“When an elephant is in trouble, even a frog will kick her.” – Hindu Proverb
Among the first things noticed about an elephant girl is her incredible strength. She can shoulder the burdens and carry the weight of many human experiences, and do so with dignity, even when her threshold for pain is made to rise ever-higher.
The strength of an elephant girl is not just an accident of birth. What was innate was her desire to survive. To do that, she had to push beyond the limitations of her own considerable endurance many, many times. She had to develop new muscles and ways to rebirth her spirit after forging through man-made obstacles.
One by one, she had to face her fears and conquer them. When new tragedies brought new fears, she had to teach herself ways to calm her pounding heart and carry on, putting one foot in front of the other, until she had walked through the worst of circumstances and found herself on the other side.
“Strong,” they often called her. And when she was young, the elephant girl took pride in this accolade, perhaps even making it a mantra that assured her passage through a particularly trying time. I am strong, she would remind herself, I will get through this.
In those tender years, the elephant girl might have mistaken strength for invincibility. It is possible that, in the midst of her own turbulence, while filled with the all-encompassing sense of an indomitable spirit, she felt called upon, even obligated, to lift whatever weight she could from the backs of others who did not have her strength, or her strength of spirit, or her survival skills.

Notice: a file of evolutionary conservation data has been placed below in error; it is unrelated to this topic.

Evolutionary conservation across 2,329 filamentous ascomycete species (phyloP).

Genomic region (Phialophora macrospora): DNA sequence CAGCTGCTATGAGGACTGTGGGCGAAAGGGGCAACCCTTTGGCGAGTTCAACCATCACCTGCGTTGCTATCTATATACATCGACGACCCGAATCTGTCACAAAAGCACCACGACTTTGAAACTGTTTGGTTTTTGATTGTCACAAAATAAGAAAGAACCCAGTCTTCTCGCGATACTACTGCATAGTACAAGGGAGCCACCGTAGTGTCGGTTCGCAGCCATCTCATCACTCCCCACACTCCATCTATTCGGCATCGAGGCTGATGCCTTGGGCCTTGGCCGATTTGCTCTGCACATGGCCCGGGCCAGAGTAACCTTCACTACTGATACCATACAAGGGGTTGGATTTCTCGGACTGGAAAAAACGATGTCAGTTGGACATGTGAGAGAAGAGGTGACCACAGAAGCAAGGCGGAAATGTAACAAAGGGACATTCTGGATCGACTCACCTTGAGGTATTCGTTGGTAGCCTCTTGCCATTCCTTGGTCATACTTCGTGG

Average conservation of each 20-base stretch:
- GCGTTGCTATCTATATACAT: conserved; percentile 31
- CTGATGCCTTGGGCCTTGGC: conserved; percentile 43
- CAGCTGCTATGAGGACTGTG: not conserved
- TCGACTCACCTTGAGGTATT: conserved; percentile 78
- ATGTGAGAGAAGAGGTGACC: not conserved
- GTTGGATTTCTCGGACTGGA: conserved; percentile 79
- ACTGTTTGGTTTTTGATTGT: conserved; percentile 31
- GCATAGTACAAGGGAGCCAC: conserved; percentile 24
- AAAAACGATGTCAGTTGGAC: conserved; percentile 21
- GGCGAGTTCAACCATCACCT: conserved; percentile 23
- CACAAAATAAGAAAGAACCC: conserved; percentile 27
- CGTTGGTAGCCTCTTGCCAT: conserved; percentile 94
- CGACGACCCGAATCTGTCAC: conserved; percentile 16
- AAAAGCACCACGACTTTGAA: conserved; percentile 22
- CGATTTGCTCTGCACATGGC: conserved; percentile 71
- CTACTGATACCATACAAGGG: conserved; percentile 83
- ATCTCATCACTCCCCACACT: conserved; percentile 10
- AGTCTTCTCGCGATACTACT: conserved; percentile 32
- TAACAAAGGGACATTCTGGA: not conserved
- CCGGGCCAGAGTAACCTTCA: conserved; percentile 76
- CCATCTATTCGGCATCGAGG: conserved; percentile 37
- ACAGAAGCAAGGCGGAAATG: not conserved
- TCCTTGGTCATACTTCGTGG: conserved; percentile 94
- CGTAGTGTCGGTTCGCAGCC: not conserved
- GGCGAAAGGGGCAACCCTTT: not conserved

“So strong,” she would continue to hear in later years, but by now the elephant girl would recognize these words not as an inspiring accolade, but as a weary expectation. It was almost inevitable that those who would notice her strength were looking to use it in some measure. There was a cause, a want, or a need of some sort, which lacked only the strong back, keen intelligence, and steadfast determination of an elephant girl to carry it through.
2. Loyalty & Temperament
The elephant girls are fiercely loyal. They make friends for life, but they do not make them easily.
Given their intelligence, well-worn hearts, and long and precise memories, the elephant girls are not easily forgiving, particularly to those whose emotional and physical marks were imprinted upon them during their journeys. The scars of the ankus on the skin or the psyche are not resented as much as those who purposely inflicted them, without conscience, and without regard for consequences.